It didn't take long for players who bought The Sinking City from Steam last week to discover it was missing some features. Frogwares said this new version deleted achievements, "thus removing a key feature of the Steam community."

Frogwares also accused Nacon of taking content without permission.

"Nacon pirated the Deluxe version of the game," Frogwares said. "This version features content that was developed after the original release of The Sinking City by Frogwares. Nacon didn't pay for this content or even tried to discuss it with us. Nacon is therefore stealing additional content of our game that is outside the contract we had with them."

Nacon insisted the version of The Sinking City on Steam contains only the base game, without any additional content.

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"Let it be made extremely clear here, that we still fully trust Steam and Gamesplanet," Frogwares continued.

"We believe that the Gamesplanet version was purchased legally by Nacon through the Gamesplanet site and then hacked. Nacon then submitted this version to Steam who were in no way informed of the game's pirated state. This version was then offered by Nacon to all the listed legitimate distribution sites without them being informed that this is a pirated version."

Frogwares even claimed to know who, exactly, was behind the "hacking" of its game: a member of staff at Neopica, the Belgian studio behind the Hunting Simulator games - and subsidiary of Nacon.

"Nacon has proved they are willing to do anything possible to serve their interest, including illegal actions," Frogwares concluded.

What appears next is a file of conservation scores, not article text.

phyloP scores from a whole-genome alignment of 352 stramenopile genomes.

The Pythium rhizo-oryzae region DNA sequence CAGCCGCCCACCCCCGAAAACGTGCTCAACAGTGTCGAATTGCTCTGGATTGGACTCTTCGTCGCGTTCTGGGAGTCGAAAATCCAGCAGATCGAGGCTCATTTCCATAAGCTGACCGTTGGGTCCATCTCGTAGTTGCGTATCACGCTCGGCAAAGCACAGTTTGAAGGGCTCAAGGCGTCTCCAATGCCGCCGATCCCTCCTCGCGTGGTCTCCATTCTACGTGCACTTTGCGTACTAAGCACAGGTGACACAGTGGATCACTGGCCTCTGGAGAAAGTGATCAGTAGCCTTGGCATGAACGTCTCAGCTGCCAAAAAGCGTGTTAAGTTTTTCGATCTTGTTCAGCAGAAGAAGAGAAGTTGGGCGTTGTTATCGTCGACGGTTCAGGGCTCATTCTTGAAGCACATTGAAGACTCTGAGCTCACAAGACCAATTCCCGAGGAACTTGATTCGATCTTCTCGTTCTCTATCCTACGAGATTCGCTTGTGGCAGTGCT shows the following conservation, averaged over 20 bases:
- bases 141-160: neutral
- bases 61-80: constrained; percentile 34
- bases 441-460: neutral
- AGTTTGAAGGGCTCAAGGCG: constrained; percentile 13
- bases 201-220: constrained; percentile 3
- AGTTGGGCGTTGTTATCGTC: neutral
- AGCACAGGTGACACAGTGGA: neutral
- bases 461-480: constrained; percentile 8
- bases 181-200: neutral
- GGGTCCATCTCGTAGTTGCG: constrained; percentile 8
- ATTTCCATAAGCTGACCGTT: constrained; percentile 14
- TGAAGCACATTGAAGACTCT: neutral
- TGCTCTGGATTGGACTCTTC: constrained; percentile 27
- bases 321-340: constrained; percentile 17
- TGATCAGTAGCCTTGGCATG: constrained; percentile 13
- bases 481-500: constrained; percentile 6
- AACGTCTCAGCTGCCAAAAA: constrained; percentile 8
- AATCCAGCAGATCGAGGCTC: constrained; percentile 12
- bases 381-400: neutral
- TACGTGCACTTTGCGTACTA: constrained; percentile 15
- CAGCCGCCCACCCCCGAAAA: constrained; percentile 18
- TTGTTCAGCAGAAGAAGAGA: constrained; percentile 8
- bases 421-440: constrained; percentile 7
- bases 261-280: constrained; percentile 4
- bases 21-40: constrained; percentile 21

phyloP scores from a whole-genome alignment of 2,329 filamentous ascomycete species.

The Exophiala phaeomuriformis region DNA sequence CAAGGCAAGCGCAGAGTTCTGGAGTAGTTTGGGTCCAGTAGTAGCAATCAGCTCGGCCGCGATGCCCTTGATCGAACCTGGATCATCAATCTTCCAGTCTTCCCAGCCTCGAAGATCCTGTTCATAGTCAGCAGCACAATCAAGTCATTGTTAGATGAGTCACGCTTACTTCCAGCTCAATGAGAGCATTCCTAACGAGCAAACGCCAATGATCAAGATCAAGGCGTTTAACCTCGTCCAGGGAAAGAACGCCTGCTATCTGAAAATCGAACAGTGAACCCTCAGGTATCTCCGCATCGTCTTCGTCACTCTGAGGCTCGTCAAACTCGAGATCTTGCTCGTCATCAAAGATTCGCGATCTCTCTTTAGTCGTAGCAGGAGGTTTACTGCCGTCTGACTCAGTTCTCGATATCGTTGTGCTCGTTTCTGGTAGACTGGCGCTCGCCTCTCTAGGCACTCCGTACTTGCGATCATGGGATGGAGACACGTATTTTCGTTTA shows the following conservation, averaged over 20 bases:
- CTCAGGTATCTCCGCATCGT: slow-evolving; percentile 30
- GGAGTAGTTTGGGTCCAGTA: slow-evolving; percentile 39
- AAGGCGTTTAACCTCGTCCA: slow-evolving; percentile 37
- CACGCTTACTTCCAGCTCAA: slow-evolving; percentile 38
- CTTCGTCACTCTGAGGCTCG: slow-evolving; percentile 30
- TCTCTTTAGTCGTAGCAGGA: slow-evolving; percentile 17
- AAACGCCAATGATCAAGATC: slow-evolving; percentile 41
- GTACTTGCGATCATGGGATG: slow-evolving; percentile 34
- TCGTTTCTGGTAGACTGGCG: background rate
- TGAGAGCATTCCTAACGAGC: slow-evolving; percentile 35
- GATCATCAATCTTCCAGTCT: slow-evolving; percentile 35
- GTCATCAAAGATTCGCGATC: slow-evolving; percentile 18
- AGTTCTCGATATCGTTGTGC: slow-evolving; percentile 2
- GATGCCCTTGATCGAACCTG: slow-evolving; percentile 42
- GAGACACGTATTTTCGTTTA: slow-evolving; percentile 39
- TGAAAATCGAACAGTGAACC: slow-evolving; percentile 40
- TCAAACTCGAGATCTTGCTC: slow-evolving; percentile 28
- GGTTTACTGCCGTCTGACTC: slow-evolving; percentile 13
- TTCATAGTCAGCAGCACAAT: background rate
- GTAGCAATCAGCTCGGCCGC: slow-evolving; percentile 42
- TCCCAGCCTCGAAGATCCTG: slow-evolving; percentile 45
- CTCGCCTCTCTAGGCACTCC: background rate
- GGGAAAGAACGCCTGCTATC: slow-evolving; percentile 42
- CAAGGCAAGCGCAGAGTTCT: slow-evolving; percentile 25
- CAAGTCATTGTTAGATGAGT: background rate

"Nacon ignored the decision of the Justice and bypassed them. Nacon pirated The Sinking City in order to deceive their partners, Steam in the first place."

The legal action continues, with no end in sight. And the fight over The Sinking City has affected consoles, too. The PlayStation 5 version, which was self-published by Frogwares on 19th February 2021, does not offer a platform upgrade for the PlayStation 4 version, which was published by Nacon, due to the legal battle.

"Communication on further legal matters will be provided at the appropriate time and through the appropriate channels," Frogwares told Eurogamer in a follow-up statement.

Nacon has tonight issued a statement in response to Frogwares' tweet, accusing the developer of "playing the victim".

Here's Nacon's statement:

"For the release of The Sinking City on Steam, published by Nacon, Frogwares posted on Twitter urging players not to buy it. We regret that Frogwares persists in disrupting the release of the Sinking City. It was Frogwares who came to Nacon to request financing for the development of the game, and to date, more than 10 million euros have been paid to Frogwares by Nacon. It was Frogwares that relied on our marketing and promotion teams, representing thousands of hours of work and several million euros worth of investment. Now that the game has been fully developed, and published, largely thanks to Nacon's money and work, Frogwares would like to revise the terms of the contract to their sole advantage. It's easy to play the victim, but all we seek is that Frogwares respect its commitments both in the contract and as demanded by the courts.

"In regards to feedback on the release of the Sinking City on Steam, this is an official and complete version. However, due to a lack of cooperation with Frogwares, we are unable to integrate Steam-specific features (cloud saving/achievements). Thus, this version contains only the base game, without any additional content. Despite this, we have organised the release so that fans on Steam can enjoy the game.

"We sincerely would have preferred that our relationship with Frogwares remain cooperative and respectful, as is the case with all of the studios whose titles we publish.

"We hope that many of you will continue to play The Sinking City, and may your adventures in Oakmont be a lot of fun."